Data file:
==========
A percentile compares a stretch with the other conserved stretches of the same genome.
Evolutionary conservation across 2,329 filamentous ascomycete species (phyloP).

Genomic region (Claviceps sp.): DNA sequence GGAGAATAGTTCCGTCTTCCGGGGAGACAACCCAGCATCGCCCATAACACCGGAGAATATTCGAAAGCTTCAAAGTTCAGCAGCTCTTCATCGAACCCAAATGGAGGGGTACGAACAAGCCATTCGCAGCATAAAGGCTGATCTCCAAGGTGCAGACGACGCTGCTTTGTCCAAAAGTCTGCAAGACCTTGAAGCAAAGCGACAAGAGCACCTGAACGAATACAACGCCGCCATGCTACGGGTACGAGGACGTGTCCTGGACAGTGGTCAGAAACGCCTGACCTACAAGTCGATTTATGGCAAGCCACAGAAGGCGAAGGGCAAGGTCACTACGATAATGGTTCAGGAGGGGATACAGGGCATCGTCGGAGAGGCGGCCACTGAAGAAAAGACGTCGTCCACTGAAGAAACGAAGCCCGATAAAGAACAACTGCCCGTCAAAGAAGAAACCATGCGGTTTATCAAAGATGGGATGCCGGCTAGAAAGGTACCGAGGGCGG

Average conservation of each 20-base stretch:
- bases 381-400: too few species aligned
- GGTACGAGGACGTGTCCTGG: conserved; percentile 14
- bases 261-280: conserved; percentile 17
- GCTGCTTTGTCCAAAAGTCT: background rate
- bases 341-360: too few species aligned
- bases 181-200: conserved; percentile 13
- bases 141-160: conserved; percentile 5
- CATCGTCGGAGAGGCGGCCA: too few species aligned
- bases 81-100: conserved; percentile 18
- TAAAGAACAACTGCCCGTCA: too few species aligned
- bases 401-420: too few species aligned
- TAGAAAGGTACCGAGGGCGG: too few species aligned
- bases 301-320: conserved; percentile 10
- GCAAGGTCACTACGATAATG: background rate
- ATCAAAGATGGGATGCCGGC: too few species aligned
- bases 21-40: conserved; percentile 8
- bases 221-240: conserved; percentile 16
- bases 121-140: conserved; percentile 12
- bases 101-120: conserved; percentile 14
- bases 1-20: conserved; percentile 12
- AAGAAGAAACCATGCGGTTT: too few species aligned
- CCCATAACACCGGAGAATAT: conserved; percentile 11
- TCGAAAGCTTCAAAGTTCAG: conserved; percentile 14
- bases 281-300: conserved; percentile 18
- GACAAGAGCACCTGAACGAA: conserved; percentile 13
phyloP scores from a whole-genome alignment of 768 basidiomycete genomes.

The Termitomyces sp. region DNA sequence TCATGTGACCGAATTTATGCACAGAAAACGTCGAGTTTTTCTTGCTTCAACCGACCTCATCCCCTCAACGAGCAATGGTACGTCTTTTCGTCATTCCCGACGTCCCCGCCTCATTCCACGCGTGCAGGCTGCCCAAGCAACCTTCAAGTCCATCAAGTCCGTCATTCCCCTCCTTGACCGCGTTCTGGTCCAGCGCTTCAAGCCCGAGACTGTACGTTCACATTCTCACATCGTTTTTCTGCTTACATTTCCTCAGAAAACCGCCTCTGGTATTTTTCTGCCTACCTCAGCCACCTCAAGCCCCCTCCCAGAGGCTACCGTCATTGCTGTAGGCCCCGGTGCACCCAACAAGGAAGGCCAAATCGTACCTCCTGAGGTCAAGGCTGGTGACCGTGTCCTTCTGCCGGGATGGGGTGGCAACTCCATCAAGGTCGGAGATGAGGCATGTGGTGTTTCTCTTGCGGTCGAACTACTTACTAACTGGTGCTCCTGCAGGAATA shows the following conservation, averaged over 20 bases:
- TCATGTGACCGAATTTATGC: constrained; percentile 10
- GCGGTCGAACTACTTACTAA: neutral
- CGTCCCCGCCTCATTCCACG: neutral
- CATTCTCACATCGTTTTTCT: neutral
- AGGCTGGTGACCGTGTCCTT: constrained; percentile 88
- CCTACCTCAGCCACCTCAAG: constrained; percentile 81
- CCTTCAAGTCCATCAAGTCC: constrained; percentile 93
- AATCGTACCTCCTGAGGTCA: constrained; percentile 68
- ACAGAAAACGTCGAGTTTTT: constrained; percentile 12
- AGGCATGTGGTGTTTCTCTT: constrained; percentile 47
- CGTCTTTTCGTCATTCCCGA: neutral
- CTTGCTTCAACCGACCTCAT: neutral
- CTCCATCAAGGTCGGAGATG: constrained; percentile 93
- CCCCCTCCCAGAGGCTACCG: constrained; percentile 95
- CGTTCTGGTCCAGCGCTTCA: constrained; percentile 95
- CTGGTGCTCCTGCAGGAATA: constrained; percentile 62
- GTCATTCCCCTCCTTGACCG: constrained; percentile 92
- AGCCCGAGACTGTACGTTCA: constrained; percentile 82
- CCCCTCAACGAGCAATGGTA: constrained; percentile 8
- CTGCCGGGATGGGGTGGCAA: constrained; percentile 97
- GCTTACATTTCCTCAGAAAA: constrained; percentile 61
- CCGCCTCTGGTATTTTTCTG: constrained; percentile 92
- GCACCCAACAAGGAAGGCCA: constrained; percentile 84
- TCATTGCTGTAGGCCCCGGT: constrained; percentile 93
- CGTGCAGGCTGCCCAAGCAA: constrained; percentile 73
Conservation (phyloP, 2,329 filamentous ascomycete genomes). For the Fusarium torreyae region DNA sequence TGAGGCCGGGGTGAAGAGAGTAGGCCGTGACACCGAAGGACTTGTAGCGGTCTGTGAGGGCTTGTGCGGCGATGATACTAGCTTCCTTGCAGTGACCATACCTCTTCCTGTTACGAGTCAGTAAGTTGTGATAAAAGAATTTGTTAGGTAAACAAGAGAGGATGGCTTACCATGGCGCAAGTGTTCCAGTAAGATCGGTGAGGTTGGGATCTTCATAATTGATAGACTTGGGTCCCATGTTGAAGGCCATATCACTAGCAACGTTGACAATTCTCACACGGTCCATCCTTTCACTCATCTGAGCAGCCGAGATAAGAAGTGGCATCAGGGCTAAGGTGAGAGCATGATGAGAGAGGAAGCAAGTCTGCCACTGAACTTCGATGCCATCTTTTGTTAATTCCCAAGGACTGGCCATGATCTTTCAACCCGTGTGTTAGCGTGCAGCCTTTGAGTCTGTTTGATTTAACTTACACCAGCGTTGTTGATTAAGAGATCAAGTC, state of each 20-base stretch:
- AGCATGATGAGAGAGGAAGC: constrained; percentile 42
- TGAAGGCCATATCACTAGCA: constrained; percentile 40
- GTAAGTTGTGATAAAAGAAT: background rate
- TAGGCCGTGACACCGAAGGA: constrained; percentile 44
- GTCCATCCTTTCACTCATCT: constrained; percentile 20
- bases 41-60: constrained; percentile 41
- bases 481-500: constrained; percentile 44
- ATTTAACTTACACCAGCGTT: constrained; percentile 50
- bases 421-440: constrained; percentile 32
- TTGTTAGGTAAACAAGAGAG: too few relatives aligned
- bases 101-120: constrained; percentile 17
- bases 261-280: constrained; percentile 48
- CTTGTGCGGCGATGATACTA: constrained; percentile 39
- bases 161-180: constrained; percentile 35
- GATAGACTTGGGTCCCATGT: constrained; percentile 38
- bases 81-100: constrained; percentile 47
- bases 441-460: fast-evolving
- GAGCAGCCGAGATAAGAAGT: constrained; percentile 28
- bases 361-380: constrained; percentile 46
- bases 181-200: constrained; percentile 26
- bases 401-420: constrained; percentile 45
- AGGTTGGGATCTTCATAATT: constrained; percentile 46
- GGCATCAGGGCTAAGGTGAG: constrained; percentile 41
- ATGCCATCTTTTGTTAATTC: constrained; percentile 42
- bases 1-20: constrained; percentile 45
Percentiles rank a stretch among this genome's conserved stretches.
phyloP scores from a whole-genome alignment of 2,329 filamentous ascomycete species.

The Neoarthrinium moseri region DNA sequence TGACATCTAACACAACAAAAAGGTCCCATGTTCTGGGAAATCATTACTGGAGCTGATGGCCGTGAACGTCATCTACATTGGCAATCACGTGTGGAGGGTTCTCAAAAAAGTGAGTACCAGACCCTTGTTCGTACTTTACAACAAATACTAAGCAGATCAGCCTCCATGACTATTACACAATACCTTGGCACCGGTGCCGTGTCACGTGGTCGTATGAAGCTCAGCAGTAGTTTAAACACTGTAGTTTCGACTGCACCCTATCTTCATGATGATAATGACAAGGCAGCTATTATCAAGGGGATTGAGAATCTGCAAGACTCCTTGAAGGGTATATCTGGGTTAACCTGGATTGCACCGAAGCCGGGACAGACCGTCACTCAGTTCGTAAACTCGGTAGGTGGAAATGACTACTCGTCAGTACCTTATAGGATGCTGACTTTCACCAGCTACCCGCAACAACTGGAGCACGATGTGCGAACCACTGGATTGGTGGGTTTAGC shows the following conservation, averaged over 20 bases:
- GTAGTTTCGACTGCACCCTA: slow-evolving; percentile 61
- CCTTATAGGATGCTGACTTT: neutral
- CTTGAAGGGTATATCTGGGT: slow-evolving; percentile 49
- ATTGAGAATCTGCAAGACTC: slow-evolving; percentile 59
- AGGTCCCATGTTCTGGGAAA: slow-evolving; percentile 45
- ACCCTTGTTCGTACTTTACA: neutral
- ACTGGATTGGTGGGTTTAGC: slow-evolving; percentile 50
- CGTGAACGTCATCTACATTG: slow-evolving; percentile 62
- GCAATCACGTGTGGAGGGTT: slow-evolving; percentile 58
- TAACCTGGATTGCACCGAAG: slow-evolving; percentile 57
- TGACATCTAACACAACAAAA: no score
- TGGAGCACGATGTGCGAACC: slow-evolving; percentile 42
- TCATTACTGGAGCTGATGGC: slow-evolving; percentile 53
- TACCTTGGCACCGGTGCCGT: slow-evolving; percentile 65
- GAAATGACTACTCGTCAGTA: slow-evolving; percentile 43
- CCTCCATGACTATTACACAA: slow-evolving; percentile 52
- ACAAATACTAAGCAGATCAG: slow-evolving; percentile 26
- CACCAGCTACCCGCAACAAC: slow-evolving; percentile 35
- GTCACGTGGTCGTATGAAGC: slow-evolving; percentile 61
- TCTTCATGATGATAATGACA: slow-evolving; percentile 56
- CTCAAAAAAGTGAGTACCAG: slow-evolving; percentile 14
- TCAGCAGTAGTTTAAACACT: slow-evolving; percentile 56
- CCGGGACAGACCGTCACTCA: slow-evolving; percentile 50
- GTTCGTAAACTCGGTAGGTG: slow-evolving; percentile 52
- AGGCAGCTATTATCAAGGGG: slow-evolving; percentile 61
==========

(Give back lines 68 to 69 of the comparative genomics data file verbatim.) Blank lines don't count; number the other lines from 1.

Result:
- bases 101-120: constrained; percentile 17
- bases 261-280: constrained; percentile 48